A word of caution- beets can change the color of what is left in baby’s diaper. If you don’t remember you gave your baby beets, the color change can be quite scary! Some may choose to hold off on the beets until baby is older, and that is ok.
🔪 How to Prepare Canned Chickpeas for Baby
Drain a 15 ounce can of chickpeas (with no salt added) well. Place the chickpeas in a food processor or high-speed blender. Add 2 tablespoons of freshly squeezed lemon juice or orange juice.
If you’re making this whole batch for baby (you’ll need to freeze some) add ¼ cup water. Blend until smooth. You will have to stop the food processor several times, scraping down the sides with a spatula, to get a smooth puree.
Add additional water if needed. Don’t forget you can blend in additional cooked veggies if you wish!
🌡️ How to Store Chickpea Puree
Leftover chickpea puree can be kept in a covered container in the fridge for 3-4 days. You can also freeze small portions of pureed chickpeas in ice cube trays. Pack the cubes in freezer bags with the air pressed out for longer term freezer storage.
📋 Nutritional Value of Chickpeas
Here is the nutrition information for chickpeas (one half cup of boiled chickpeas, no salt). Nutrition information is for one adult serving of chickpeas per Cronometer. Babies new to solids will only try a small taste of chickpea puree.
- Calories: 134
- Total carbohydrates: 22 grams
- Fiber: 6 grams
- Net carbohydrates: 16 grams
- Added sugar: 0 grams
- Fat: 2 grams
- Saturated fat: 0 grams
- Cholesterol: 0 mg
- Protein: 7 grams
- Vitamin A: 0.4% DV
- Thiamin: 6% DV
- Riboflavin: 3% DV
- Niacin: 2% DV
- Pantothenic acid: 2% DV
- Vitamin B6: 6% DV
- Folate: 35% DV
- Vitamin C: 1.8% DV
- Vitamin K: 4% DV
- Calcium: 4% DV
- Copper: 14% DV
- Iron: 13% DV
- Magnesium: 10% DV
- Manganese: 42% DV
- Phosphorus: 13% DV
- Potassium: 7% DV
- Selenium: 4% DV
- Zinc: 8% DV
Chickpeas are an excellent source of folate and manganese. Chickpeas are a good source of iron, copper, magnesium, and phosphorus.
💭 Expert Tips from a Dietitian
This is a level 3 recipe (weight maintenance and active lifestyles). Are chickpeas good for babies? Yes, as long as you keep a few important points in mind.
This baby hummus is packed with protein, fiber, and iron, and is a great option for baby. Just remember that it is never to be used as a nutritional replacement for baby formula or breastmilk.
This recipe is meant to be used as something fun for baby to taste after starting solids. It should not be the main source of nutrition in the diet.
For older members of the family, you can make hummus. Hummus is packed with energy-dense (AKA high calorie) ingredients such as tahini and olive oil.
If you’re an adult trying to maintain the calorie deficit needed for fat loss, I don’t think hummus is a great choice. That said, the relatively high calories and low volume servings in hummus makes it a great snack for growing children.
Unfortunately, the oligosaccharides in chickpeas can cause some gassiness in babies. It’s smart to start with a small amount to see how your baby reacts; excessive consumption is not recommended! Soaking dried chickpeas, discarding the water, and using fresh water to cook them may help if they are causing discomfort.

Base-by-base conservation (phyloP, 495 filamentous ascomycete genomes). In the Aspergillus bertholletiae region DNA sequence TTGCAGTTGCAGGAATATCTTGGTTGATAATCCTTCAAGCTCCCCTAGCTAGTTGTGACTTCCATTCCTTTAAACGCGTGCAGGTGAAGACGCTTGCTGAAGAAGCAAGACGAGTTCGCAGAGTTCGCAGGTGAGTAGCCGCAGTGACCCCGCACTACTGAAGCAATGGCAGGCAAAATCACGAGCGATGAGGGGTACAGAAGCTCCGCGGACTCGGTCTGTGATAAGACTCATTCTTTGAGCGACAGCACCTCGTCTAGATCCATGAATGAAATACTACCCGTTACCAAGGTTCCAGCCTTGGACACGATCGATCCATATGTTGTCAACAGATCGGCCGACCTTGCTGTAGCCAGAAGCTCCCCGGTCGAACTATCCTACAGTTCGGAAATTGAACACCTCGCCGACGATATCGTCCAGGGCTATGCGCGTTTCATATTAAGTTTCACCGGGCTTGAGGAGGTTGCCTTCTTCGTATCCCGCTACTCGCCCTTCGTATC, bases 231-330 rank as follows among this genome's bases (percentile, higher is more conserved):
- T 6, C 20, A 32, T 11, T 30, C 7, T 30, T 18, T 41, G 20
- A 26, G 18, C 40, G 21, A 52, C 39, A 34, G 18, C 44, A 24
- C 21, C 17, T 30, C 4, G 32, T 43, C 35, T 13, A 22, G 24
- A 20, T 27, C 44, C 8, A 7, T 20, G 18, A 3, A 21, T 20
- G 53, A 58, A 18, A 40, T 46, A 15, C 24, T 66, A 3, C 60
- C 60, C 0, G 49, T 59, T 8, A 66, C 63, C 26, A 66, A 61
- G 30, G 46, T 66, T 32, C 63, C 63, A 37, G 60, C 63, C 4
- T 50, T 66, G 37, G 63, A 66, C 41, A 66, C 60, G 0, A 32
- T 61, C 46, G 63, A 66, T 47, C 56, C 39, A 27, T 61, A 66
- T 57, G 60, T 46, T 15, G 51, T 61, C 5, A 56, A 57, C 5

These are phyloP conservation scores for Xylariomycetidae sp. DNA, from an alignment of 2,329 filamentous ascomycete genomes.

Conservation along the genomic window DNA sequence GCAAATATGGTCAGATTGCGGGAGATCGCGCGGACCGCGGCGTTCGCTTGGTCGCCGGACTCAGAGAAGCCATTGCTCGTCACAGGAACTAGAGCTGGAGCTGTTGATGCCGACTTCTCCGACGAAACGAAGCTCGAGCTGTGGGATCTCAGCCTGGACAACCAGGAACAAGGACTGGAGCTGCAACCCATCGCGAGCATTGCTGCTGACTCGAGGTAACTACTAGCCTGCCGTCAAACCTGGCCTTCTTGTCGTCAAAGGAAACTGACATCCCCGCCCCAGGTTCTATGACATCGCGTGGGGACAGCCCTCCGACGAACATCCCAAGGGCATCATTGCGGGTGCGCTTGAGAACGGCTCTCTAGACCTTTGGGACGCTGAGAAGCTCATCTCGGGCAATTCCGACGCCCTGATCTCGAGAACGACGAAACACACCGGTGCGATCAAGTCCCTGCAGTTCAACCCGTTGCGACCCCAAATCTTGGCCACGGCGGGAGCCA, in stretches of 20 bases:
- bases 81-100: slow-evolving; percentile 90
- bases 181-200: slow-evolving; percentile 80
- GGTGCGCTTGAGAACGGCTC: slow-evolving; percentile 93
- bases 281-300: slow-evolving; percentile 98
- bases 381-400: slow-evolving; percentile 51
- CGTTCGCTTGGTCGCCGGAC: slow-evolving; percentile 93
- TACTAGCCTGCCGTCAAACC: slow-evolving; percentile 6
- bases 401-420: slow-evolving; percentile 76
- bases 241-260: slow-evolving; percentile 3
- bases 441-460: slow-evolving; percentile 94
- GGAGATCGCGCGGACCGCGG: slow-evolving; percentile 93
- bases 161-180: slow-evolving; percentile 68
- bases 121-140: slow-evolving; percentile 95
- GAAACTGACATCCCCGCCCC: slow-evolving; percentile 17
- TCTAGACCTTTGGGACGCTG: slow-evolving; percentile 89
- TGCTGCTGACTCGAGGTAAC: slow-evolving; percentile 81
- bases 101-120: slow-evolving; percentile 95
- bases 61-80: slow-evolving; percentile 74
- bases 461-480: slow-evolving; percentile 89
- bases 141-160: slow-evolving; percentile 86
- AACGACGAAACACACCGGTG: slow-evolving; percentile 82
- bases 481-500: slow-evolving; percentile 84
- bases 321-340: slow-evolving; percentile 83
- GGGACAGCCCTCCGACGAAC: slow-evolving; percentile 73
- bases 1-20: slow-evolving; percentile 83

The fiber in chickpeas tends to help alleviate constipation, not cause it. There are several things that can cause constipation, such as inadequate fluid intake and certain medications. If your baby is regularly having issues with constipation, it may be a good idea to check in with the pediatrician.
Chickpeas can be a choking hazard for babies, so save the whole (hard) roasted chickpeas for older family members. They make a healthy snack at potlucks and playdates for older kids!
Make black chickpeas for baby by boiling or pressure cooking them in water until very soft. After they’ve been cooked, you can use them in the chickpea puree for babies recipe below.
👩🏻🍳 Other Baby Food Recipes
After making this chickpeas baby puree, here are some other recipes for baby food to try:
- Baby Vegetable Stock
- Bone Broth for Babies
- Instant Pot Almond Milk Yogurt (can also be made with dairy milk)
All recipes on this website may or may not be appropriate for you, depending on your medical needs and personal preferences. Consult with a registered dietitian or your physician if you need help determining the dietary pattern that may be best for you.
The nutrition information is an estimate provided as a courtesy. It will differ depending on the specific brands and ingredients that you use. Calorie information on food labels may be wildly inaccurate, so please don't sweat the numbers too much.
For more information on how the three recipe levels may help with a weight management goal, refer to my overnight oats no sugar post. Let's get cooking!
Chickpeas for Babies (Baby Chickpea Puree Recipe)
- 15 ounces chickpeas, no added salt (425 grams; from a can)
- 2 tablespoons orange juice, freshly squeezed (fresh lemon juice may also be used)
- ¼ cup water (or more, as needed)
- Drain a 15 ounce can of no salt added chickpeas well. Place the chickpeas in a food processor or high-speed blender. Add 2 tablespoons of freshly squeezed orange or lemon juice.
- If you’re making this whole batch for baby (you’ll need to freeze some) add ¼ cup water. Blend until completely smooth. You will have to stop the food processor several times, scraping down the sides with a spatula, to get a smooth puree.
- Add additional water if needed. You can also blend in additional cooked veggies if you wish!
Chickpeas for the Family (Hummus)
- 15 ounces canned chickpeas with no added salt (425 grams)
- 2 tablespoons orange juice, freshly squeezed
- 1 clove garlic, finely chopped
- 1 tablespoon tahini
- 5 tablespoons olive oil, divided
- 1 small beet, peeled and chopped (6 ounces/170 grams after peeling)
- ½ teaspoon orange zest
- salt and pepper, to taste